4 of 4 people found the following review helpful
HASH(0x8da0de28) out of 5 stars good book if you already understand HTML and CSS 2 Oct. 2014
By peace - Published on Amazon.com
Format: Paperback Vine Customer Review of Free Product ( What's this? )
“Responsive web design” is web design that creates websites that are flexible and will detect the size of the screen and accommodate to that and also make use of the different capabilities of the different devices they are displayed on. This book is targeted to “anyone who works with websites”, but in my opinion, those who have a good understanding of HTML and CSS will certainly get the most out of this book.
This book is well-written, but can still be difficult to follow along, depending on your experience level. I have a basic understanding of website development and have created a basic, no-frills, information-only website for a local group. It is so "no-frills" that I still consider myself a beginner. I only have a basic understanding of HTML and CSS, so the chapters on HTML and CSS were a bit difficult for me, but the author wrote it in such a way that I was able to grasp certain concepts much better than I had been able to in the past.
There are lots of images of screenshots throughout the book, which I found very helpful. I wish there were more though. There’s also lots of helpful information about overall web design principles in this book which I found very useful.
Overall, this is a good book on responsive web design methods and is well-written, but it is not for beginners.
14 of 18 people found the following review helpful
HASH(0x8da18258) out of 5 stars Graphic Web Design in a Dynamic Environment : An HTML5-CSS3 Approach 28 July 2014
By Billz - Published on Amazon.com
Format: Paperback Vine Customer Review of Free Product ( What's this? )
Graphic artists who insist on using absolute values for their Web page designs drive me nuts. Static size elements in a design inevitably come to a bad end--on smaller screens, half the page is missing and on larger screens, the design sits in the middle of the display like a postage stamp in the middle of a white wall. (On certain size screens, their designs are beautiful, though--and I'm sure that more than a few artists are miffed by the fact that the world does not agree on one screen size so that their designs can be appreciated.) This was before mobile computing with smartphones and tablets. With the exponential growth of mobile computing devices, all graphic design for the Web is now "responsive web design"--or at least it should be. Clarissa Peterson sets out to introduce beginner's on how to get started in responsive design.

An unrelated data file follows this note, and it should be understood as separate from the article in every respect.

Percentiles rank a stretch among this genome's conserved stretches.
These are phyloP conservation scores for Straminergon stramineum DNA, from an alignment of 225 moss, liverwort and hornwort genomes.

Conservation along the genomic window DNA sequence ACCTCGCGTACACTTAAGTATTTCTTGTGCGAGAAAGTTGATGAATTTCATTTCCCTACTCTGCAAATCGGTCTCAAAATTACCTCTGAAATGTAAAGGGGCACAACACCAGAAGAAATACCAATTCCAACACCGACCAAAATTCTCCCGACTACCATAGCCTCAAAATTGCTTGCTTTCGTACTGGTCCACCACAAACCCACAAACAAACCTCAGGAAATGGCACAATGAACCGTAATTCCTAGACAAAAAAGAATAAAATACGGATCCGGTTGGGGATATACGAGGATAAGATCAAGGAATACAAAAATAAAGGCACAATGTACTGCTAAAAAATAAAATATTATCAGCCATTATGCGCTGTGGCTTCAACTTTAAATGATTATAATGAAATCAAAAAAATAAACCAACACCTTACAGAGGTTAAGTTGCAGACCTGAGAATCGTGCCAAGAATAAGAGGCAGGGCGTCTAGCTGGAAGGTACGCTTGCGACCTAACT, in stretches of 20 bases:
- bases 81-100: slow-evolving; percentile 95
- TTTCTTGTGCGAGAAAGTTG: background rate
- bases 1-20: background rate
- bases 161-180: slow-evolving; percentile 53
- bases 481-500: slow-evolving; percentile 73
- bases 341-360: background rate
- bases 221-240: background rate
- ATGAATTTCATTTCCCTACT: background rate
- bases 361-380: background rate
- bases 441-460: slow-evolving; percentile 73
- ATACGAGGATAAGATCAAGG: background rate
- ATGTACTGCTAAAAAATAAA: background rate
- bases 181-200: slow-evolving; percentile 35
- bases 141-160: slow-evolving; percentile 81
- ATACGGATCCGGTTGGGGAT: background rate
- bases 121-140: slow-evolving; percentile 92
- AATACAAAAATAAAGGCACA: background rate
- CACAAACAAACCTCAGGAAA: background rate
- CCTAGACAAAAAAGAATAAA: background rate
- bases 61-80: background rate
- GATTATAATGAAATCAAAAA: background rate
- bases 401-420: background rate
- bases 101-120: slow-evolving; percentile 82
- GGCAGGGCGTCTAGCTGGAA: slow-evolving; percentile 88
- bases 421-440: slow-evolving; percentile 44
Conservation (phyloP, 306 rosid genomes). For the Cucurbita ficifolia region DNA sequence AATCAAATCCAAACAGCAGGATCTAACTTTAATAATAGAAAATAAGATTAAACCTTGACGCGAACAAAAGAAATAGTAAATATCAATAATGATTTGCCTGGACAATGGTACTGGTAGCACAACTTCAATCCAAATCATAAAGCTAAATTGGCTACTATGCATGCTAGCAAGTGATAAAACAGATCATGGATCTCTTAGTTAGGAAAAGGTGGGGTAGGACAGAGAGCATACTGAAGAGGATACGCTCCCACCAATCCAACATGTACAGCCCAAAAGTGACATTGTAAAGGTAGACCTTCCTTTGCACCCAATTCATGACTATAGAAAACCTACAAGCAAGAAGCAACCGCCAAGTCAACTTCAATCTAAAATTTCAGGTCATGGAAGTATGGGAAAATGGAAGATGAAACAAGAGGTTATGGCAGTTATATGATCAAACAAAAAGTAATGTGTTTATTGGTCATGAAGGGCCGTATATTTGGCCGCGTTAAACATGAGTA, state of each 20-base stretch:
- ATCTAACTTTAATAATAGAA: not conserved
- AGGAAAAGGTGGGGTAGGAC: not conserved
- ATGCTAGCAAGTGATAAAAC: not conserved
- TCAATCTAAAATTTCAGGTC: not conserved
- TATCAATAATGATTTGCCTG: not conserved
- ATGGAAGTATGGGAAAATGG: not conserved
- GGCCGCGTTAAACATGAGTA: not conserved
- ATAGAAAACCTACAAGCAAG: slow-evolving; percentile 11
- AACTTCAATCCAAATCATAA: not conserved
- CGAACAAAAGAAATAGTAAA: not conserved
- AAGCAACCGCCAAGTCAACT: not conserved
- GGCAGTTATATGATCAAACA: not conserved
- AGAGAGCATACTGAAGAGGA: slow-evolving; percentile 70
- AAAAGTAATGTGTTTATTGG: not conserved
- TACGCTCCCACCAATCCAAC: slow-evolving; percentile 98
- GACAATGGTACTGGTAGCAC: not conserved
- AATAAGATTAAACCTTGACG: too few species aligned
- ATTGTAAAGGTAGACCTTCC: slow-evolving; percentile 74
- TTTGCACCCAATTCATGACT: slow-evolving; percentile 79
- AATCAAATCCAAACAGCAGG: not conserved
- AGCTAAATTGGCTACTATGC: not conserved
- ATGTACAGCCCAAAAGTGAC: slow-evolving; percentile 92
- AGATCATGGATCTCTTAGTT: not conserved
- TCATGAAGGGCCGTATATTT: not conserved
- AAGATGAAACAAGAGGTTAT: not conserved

In reading Peterson's book, I'm reminded of Jennifer Tidwell's admonition to Web page builders—

It's not about you!

Many designers and developers somehow think that their creations should be appreciated as graphic or software design exemplars and not a useful tool for the user. Responsive web design responds to the users device; so, designers should get the idea right away that their designs must conform to a diverse technological environments and not some ideal canvas dimensioned for their creations.

Given my own background as a programmer I've migrated to PHP sniffer programs for determining user agents (devices) and grouping content into phone, tablet and desktop sizes. I've come to depend on jQuery Mobile for creating sites for non-desktop displays. So while I'm not a designer, I've a good deal of experience dealing with the issues that Peterson tackles. I've just considered the issues from a different angle.

For a beginning Web designer, I think that Clarissa Peterson has hit the designer sweet spot. She has set her focus on using CSS3 and HTML5 (...and a smidge of JavaScript) to introduce graphic designers who want to design Web sites. Divided into four parts, the book covers:

I. Foundations of Responsive Design (What is it and responsive content)
II. Creating Responsive Websites (Basic HTML and CSS, including media queries, and using images.)
III. Working Responsive (Workflows)
IV. Designing Responsive Websites (Typography, navigation, headers, performance)

At almost 400 pages, the coverage of the different topics and details is not unsubstantial, and beginners will get enough to have a solid grounding. The topics are well chosen, and since no two Web designers on earth can agree on much, some may want more of some and less of others. Peterson assumes right off the bat that the reader has some inkling about HTML, and that may prove to be more dangerous than assumed. It's not until halfway through the book that she talks about some different Web development tools like Dreamweaver, but I think that she'd be well-served to show readers right off the bat how to create, save and store HTML files and related content using a text or browser editor.